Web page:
In the cemetery, only the date of burial is mentioned. Due to a lack of information, the names of the corpses are not written, except for on one grave, Rose-Marie, a woman from Nigeria. The rest of the cemetery is poorly maintained: it is difficult today to know where the bodies are, as they are so numerous and buried without precise locations. The place is dusty and has no paths or geographical markers.
The absence of markers suggests that the cemetery has not reached its capacity. At the bottom of the enclosure, the ground seems empty and there is no indication of the possible presence of corpses. "Over there? Yes, there are bodies. You may not realize it but they are everywhere," says Slim.
Read more: Six migrants found dead in Tunisian desert
Recently, other citizens have decided to get involved to offer a more decent final resting place to migrants who died at sea. Last June, the Algerian artist Rachid Koraïchi opened another cemetery, not far from the first one. He invested all his savings and took out a loan to maintain the place.
"I started to get involved with this project in 2018. It was important to me because I know the pain of families who lose a loved one." The 74-year-old artist, who has exhibited in London, New York and Paris, has himself lost a brother, swept away by the current while swimming in the Mediterranean.
There are very obvious differences between the two cemeteries. While the first is made up only of earth, the second, called Garden of Africa, is a true artistic project. Built with more financial investment, it has a traditional 17th century gate and hand-painted ceramic pathways. Five olive trees and 12 vines line the pathways, in reference to the five pillars of Islam and the 12 apostles of the Christian religion.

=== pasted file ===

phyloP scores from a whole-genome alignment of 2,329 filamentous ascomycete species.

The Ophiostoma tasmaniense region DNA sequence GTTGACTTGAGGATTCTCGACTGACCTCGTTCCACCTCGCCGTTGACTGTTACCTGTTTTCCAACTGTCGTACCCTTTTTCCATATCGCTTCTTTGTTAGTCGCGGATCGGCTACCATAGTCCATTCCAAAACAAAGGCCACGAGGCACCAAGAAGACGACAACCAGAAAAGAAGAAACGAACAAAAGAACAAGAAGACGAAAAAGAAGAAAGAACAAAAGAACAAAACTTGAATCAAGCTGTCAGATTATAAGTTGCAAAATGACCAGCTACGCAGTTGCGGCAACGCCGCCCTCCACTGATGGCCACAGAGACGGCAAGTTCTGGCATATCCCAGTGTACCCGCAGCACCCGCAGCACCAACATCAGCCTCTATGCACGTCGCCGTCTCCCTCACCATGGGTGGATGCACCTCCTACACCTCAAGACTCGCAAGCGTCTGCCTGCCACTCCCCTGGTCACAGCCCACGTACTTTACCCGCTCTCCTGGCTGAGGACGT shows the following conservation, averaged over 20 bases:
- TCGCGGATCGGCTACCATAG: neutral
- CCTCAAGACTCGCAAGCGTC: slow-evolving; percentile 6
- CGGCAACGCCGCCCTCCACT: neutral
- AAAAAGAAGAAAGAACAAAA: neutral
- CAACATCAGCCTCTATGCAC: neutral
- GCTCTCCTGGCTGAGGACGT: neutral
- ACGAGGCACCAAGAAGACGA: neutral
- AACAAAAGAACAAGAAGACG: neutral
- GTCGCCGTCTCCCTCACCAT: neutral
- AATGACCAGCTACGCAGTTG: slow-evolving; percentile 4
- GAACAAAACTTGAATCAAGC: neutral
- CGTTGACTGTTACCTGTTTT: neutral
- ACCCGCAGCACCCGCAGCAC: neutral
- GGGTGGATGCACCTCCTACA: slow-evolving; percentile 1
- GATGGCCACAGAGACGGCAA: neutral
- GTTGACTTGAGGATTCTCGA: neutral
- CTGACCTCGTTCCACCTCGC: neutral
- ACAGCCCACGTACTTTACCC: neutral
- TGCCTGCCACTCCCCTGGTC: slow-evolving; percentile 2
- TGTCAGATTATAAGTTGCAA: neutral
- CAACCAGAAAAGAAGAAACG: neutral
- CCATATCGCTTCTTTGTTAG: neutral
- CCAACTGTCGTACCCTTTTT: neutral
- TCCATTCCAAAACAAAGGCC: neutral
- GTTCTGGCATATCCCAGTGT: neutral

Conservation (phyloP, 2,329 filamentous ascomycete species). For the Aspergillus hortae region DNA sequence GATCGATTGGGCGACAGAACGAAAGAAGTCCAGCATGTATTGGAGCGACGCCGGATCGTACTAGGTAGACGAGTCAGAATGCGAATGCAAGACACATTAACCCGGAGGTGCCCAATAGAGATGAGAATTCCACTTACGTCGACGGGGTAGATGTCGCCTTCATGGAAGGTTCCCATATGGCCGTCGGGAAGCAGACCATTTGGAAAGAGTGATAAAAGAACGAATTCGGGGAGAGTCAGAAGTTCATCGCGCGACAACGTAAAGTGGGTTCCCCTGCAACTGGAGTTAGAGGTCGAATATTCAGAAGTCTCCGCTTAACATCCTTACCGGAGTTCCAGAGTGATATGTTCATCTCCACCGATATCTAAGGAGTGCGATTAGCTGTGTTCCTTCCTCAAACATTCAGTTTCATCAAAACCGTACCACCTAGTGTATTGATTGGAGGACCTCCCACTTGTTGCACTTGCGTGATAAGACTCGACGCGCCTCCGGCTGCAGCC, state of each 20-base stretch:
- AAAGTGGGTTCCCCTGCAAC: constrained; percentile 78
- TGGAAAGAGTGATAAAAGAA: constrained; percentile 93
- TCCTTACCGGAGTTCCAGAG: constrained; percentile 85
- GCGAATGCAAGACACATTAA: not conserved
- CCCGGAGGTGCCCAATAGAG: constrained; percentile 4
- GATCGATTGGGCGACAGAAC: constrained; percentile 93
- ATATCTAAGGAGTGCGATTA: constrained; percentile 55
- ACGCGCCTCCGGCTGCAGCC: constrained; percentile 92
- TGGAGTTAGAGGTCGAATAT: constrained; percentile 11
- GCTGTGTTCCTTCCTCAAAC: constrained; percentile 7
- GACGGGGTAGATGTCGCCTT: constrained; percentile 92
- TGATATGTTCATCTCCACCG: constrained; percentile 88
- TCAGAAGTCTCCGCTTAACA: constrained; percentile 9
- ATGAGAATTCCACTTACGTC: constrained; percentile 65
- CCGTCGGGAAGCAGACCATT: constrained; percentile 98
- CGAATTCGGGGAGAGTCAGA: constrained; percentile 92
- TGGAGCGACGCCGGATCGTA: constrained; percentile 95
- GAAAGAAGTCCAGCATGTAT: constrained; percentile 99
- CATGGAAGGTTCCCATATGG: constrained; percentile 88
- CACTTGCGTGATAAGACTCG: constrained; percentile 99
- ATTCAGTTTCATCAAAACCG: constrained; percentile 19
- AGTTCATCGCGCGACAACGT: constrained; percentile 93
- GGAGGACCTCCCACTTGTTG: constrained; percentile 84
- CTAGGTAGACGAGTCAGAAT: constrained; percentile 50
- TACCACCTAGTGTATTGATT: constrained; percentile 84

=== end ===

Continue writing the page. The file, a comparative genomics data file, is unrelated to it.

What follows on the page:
The place is peaceful when InfoMigrants visits. The sun lights up the tombs, painted in white where the few details collected are inscribed. "Hotel Villa Azur [place where the body was found]. Man buried on June 2, 2021", "Aghir, 2019, baby", can be read on two of them.
A morgue has been built and a forensic doctor is expected to move to the site soon. Until then, DNA samples were taken in Gabes, a two-hour drive from Zarzis.
In the first five months since it opened, the cemetery is already close to saturation. About 500 bodies have been buried, including children, there is capacity for 800 places. One hundred bodies were still waiting at the end of October in the morgue in Gabes and about 80 in the one in Sfax, 300 kilometers from Zarzis.
"The Garden of Africa will soon be full. What will we do then?" the city's mayor asks. Larayedh is calling on the Tunisian government and the international community for help. "We don't have the means to manage this. Between the transport of bodies to the hospital, the taking of DNA in Gabes, the transfer to Zarzis and burial, we cannot cope," says the mayor. "It has already happened that we collect 100 bodies in a single day, it is unmanageable for the municipal services."
Koraïchi hopes to double the size of his cemetery soon. He is still looking for funds to buy the adjacent land. "If you have any money, I'm happy to accept it!" he says when asked about the expansion date. One thing is certain, the issue of migrants' remains is far from settled in the region.
Leslie Carretero, was reporting on location in Tunisia